The Hero’s Journey is most powerful form of narrative we have. Every great story follows this format in some way. Joseph Campbell wrote about this in great detail in The Hero with a Thousand Faces. He called it “monomyth.” The idea is that we only have one basic story that we tell, and that story has a thousand variations.

It works like this: a reluctant hero or protagonist has a problem, and he embarks on a journey to deal with that problem. Along the way meets a guide or acquires some kind of device or tool, and is tasked with slaying the dragon or confronting the Black Knight (not the Monty Python sketch). In the end there are two possible outcomes: success or failure. Most often the great stories end in success but there is always a moment where it looks like all is lost.

Donald Miller uses this to great effect in his most recent book, Scary Close. The entire book follows this framework. Even individual chapters follow this framework. I haven’t read this book yet, but I’ve listened to some of his podcast interviews about it, and it sounds like it will be really good when I do get around to reading it. (I’ve read some of his other books and enjoyed them.) He outlines the 7 steps in the journey in his free ebook “How To Tell A Story.”

While this sounds very formulaic, it works.

It has worked for thousands of years. It worked for the Greeks. It works today in every great movie, from “Star Wars” to “Harry Potter” to “Bridget Jones’ Diary.” Even Ninjago, a favorite with my preschoolers, follows this framework.

And you can put it to work in your blog posts.

Sure, the Internet loves list posts because they are easy to digest and you can get a lot of hits really fast by publishing list posts. But if you want longevity, if you want to start a movement, tell a strong story that people can relate to.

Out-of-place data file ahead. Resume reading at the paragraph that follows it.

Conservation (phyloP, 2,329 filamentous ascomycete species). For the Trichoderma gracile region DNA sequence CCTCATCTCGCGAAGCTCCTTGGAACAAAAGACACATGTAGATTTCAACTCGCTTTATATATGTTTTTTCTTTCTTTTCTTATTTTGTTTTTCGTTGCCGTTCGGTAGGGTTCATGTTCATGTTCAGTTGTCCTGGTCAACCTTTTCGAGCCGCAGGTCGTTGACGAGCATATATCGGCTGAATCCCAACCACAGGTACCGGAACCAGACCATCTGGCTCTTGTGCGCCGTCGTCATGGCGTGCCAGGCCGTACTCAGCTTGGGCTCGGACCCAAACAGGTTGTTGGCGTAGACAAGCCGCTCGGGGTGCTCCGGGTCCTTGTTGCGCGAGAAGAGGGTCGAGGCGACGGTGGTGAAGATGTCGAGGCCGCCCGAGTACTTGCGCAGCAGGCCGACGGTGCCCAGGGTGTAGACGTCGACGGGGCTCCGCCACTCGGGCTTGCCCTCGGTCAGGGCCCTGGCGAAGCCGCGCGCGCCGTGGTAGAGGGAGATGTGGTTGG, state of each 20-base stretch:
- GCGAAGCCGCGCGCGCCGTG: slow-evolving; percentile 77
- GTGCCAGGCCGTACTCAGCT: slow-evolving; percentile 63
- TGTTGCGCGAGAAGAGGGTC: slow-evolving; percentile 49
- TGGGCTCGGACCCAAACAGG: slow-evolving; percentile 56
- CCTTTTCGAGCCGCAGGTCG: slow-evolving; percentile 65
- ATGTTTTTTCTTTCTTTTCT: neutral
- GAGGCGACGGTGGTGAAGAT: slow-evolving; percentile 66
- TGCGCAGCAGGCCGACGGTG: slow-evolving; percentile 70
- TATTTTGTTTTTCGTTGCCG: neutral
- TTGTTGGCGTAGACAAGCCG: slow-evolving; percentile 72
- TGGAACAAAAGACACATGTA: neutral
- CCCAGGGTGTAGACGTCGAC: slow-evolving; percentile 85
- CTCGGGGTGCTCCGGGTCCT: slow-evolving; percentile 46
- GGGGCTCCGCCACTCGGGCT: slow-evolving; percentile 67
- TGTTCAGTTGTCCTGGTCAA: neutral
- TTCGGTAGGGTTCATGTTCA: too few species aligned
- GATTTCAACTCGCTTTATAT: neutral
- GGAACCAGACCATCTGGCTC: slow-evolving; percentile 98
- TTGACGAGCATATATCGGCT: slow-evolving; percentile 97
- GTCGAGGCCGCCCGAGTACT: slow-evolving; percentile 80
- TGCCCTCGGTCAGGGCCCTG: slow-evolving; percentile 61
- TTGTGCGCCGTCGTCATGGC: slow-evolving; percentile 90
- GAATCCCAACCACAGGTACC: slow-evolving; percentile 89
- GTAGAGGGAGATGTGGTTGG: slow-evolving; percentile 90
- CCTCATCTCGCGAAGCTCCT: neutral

This “Hero’s Journey” isn’t an approach I’ve really used before on my blog, but I do plan on using it when the time is right. Most of my posts have been of the 1-2-3 variety (or 2-3-1 for that matter, including this one) but when you need a narrative, this is the best approach. It’s the time-honored framework for telling a story.

Perhaps the only recent example is the post about painting with my son Greg. I was called to an adventure: make a painting with him. And at first I resisted the call to adventure, especially when Greg made his own mark on the canvas, but in a sense he was the guide I needed. But I went along with it. What demon did I have to slay? I think it was my own fear of losing control of the painting. But the end result was better than I could have imagined, and we are both better for having bestowed our artistic gift upon the world.

Which framework will you use next?

Now you have three different frameworks for structuring your blog posts, whether you are writing about your art, your influences, or your technique. What will you use on your next post? For your next presentation? Let us know in the comments.

Photo Credit: jonesor via Compfight cc